• People who had policies as of April 2020 will be eligible for a federal payout. (Youpla)Source: Youpla
Aboriginal consumers were disproportionately affected because of the cultural significance of "sorry business".
Douglas Smith

5 Apr 2019 - 8:00 AM  UPDATED 5 Apr 2019 - 9:08 AM

A funeral insurer accused of ripping off and misleading Indigenous people has re-branded under new ownership almost a year after it was scrutinised by the banking royal commission.

The Aboriginal Community Benefit Fund (ACBF) has a reputation for aggressively selling almost exclusively to Indigenous people, including children, and falsely presenting itself as an Indigenous corporation.

The Gold Coast-based private business previously deducted money from Centrelink payments before people received them – an activity which has since been made illegal – and denied payouts for suicides.

The royal commission heard that more than half of its 13,500 funeral plan holders were aged under 25. The majority were under 18 and signed up by their families.

The company has continued to directly target Aboriginal customers – and even gave away toys with its branding to children at the Koori Knockout rugby tournament.

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The company’s 33-year-old chief executive, Bryn Jones, is a former sports teacher who has no relevant qualifications or past experience working in insurance.

He got the job because his father knew the company’s founder.

Mr Jones joined ACBF in 2017 and told the royal commission he was brought in to rectify media “misrepresentations” of the company.

The inquiry heard the company's average policy value was well below the industry average and that 600 customers paid more than their benefit.

Mr Jones said he appeared before the investigation voluntarily because he believed in the services the company provides.

"Obviously it was pretty traumatic for myself and my family and friends and it came at a huge personal cost but that was the cost I was willing to shoulder for the people that we represent," he told NITV News.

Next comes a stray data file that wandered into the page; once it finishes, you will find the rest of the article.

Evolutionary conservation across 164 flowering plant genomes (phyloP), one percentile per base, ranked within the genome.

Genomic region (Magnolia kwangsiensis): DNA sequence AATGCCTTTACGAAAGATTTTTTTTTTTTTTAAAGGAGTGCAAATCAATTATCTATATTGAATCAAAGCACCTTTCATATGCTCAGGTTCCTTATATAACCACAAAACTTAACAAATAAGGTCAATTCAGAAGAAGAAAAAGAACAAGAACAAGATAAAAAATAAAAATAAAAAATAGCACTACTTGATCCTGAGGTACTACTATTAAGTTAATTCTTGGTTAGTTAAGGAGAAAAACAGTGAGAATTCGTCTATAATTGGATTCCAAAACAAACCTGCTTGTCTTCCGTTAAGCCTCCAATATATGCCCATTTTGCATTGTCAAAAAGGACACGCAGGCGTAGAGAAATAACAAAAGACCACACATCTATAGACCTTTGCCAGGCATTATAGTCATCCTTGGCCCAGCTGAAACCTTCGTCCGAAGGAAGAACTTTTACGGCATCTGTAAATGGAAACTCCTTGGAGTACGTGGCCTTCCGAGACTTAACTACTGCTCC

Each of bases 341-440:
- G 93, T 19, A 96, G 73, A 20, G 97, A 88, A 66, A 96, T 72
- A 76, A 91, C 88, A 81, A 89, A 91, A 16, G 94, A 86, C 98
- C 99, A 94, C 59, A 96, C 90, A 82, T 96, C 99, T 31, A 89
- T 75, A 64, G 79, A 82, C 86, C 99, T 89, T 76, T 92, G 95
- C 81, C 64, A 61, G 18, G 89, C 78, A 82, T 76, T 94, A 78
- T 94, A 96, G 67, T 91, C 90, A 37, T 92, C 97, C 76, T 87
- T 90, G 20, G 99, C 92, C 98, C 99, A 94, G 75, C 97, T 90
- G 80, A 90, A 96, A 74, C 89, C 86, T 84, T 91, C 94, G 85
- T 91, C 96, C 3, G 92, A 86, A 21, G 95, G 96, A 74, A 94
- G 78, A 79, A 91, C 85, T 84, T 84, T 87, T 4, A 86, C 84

“Did I know everything about the company? No, I did not."

For years ACBF represented itself as an “Aboriginal” funeral insurer even though none of its managers or directors were Indigenous.

It even used images of the rainbow serpent and photos of Aboriginal families in its publicity material.

Following a “management buyout” in December, Mr Jones and Worimi man Isaac Simon each purchased a 50 per cent stake in the company.

The company has re-branded as Youpla and recruited Mr Simon’s brother, former NRL star Jamal Idris, to be its ambassador.

It currently claims to have over 17,000 members with 47 per cent in Queensland and 41 per cent in New South Wales.

The company also said it will “launch new and revamped culturally relevant funeral products” for Indigenous communities.

“We are turning it around from some of the issues that it had in the past,” Mr Simon said.

“We do have an obligation to pay for funerals.”

Financial advocates warn that funeral policies are often poor value for customers and that they can lapse or fail to pay at the moment of need.

Alternatives include joint savings accounts, superannuation death benefits or prepaid funerals.

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